By Angela Nuñez
In the 1997 film “Gattaca,” Vincent Freeman (played by Ethan Hawke) is a man who has not been genetically engineered and is, therefore, considered part of an inferior social class. Today’s top story talks about how “in the next few years, for $1,000 or less, you’ll be able to have your entire personal genome sequenced, and the relevant genomic and medical data will fit on a thumb drive.” This remarkable step towards truly personalized medicine has many positive implications, including opening the door to “more intimate—and interactive—relationships among people, their doctors, and biopharmaceutical companies.” Another awesome benefit will be eventually shifting “from developing and testing new treatments in mice that we hope will translate to humans, to a point where we now have the ability to directly study humans and thereby match the therapies to humans.” No doubt the benefits of personal genome sequencing will be many and significant.
While genes determine much, they certainly do not determine everything, and in the midst of this exciting news, I hope we don’t lose sight of the forest for the trees. In “Gattaca” Vincent experiences extreme prejudice and discrimination, especially when it comes to his dream of becoming an astronaut. Genetic makeup influences many things, but one should not, for example, dwell on their high chances of developing cancer because of a family history. With such history, precautions should be taken and conscious choices made, but obsessing over possible outcomes causes more stress than lowers one’s chances of developing certain diseases. Knowledge of one’s personal genetics will have its place, but it will be important to keep in mind that our daily choices, actions, and attitudes contribute to our health—or lack thereof—also.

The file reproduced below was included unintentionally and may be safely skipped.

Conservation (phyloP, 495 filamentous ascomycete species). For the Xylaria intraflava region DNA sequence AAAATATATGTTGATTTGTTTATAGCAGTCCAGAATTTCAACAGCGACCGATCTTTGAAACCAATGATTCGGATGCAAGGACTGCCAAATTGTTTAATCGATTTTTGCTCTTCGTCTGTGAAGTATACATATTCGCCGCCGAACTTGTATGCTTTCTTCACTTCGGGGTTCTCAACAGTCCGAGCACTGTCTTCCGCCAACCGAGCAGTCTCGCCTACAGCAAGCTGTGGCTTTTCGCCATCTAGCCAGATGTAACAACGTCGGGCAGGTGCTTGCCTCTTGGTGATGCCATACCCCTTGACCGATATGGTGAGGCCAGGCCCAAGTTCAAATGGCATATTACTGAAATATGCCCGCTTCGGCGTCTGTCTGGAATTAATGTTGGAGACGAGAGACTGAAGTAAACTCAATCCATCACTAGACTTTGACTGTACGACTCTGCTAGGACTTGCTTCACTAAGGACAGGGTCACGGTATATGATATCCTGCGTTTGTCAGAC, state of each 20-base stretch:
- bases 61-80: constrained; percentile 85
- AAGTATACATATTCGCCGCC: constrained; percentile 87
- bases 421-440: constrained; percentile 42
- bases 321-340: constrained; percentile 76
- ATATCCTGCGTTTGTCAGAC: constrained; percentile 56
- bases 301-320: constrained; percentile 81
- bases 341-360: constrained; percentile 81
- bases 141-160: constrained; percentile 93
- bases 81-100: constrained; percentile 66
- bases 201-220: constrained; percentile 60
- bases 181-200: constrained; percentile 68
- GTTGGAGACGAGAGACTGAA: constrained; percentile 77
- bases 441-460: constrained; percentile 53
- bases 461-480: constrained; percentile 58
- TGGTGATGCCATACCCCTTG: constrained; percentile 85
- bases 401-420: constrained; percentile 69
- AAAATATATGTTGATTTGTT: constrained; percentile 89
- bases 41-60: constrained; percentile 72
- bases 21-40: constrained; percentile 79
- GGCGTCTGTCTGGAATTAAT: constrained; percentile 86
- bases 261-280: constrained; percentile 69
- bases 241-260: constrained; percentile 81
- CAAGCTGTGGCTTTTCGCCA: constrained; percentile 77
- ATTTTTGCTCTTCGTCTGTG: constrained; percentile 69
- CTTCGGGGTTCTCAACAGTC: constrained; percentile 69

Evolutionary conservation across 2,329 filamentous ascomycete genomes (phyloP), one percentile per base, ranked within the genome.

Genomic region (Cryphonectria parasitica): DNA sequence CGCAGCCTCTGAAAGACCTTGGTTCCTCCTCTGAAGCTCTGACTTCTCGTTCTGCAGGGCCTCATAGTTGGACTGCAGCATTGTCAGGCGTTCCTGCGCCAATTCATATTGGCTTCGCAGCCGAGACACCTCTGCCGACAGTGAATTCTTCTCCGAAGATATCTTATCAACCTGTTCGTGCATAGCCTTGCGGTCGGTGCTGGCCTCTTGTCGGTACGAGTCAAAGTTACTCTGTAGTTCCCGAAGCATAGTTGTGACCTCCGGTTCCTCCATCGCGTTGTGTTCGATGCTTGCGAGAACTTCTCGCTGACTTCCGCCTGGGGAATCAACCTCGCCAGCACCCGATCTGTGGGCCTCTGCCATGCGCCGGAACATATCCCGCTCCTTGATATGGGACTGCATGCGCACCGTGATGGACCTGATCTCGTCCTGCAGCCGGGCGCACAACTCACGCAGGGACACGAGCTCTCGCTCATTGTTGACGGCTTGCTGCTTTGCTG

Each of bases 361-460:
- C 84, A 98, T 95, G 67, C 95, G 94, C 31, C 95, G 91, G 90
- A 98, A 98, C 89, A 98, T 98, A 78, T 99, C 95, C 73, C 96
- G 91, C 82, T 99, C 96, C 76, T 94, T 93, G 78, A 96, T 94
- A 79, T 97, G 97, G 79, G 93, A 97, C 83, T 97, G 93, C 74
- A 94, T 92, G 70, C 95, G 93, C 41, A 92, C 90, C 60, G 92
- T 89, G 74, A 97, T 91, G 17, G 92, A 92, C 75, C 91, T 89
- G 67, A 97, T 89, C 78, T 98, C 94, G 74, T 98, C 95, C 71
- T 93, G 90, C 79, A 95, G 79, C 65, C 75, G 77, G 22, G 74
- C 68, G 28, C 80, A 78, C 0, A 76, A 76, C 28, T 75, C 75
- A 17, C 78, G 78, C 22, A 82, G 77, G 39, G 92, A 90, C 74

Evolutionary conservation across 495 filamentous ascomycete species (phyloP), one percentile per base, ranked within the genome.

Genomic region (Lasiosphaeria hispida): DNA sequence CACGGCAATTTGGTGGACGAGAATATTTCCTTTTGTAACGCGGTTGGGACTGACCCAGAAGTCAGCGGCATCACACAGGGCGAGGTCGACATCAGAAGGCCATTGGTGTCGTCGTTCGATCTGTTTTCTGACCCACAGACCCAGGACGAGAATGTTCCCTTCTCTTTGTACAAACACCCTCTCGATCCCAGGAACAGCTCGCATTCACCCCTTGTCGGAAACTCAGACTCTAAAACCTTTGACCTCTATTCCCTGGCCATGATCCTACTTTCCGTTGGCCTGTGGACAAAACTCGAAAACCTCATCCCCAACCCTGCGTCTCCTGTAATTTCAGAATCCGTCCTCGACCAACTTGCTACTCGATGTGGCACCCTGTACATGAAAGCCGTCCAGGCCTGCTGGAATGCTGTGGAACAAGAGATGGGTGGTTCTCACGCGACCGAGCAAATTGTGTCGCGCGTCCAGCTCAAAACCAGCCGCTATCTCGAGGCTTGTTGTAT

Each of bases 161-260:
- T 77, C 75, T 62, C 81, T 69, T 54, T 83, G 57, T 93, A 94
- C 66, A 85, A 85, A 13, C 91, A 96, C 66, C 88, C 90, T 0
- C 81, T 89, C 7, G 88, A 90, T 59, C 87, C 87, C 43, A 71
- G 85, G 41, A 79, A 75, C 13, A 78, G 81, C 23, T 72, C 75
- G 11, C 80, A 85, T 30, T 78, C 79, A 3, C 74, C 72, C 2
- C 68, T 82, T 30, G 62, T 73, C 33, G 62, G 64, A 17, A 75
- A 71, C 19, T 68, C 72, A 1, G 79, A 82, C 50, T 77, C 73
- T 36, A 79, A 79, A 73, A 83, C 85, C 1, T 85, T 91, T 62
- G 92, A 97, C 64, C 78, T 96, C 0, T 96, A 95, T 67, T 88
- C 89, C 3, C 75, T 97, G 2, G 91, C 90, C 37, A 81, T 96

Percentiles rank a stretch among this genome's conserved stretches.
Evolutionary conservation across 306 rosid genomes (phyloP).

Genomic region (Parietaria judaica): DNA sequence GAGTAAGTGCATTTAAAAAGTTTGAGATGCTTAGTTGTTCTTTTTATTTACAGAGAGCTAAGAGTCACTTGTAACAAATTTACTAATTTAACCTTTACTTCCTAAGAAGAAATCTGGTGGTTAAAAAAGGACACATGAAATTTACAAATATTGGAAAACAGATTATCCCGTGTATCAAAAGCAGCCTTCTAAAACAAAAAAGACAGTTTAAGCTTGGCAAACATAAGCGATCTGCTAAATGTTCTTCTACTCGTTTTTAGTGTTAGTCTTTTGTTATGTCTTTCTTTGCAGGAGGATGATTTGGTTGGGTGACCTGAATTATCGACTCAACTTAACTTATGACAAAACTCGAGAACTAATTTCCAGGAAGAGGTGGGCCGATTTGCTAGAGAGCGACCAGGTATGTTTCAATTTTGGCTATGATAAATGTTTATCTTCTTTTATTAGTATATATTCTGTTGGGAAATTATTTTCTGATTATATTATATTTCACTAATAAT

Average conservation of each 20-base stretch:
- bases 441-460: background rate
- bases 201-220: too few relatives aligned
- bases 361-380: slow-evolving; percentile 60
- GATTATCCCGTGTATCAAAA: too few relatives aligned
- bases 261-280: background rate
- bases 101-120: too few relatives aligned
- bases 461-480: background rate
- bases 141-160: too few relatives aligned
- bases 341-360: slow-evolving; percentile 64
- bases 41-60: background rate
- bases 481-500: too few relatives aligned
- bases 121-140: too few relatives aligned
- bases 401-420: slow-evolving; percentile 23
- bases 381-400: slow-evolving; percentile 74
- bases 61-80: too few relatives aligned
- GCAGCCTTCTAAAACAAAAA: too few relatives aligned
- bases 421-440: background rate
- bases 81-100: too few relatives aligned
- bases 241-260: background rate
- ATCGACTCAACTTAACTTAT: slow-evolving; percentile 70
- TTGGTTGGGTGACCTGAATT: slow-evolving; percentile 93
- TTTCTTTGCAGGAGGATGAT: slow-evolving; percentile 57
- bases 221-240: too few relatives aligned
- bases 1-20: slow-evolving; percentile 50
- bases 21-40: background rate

Vincent shows exceptional resolve and optimism in the face of his challenges, duping a system that would otherwise hold him back from accomplishing his dreams. Vincent does make to it space, transcending his deficiencies through force of will and spirit. According to IMDb, a coda, cut from the final film, lists various people who have succeeded despite genetic deficiencies (and would be excluded in the modern society of Gattaca), such as Albert Einstein and Abraham Lincoln. As advances in genome sequencing continue, remember to keep the whole forest in view, to make smart choices about your health daily, and to aim for the stars no matter what your genes say about you.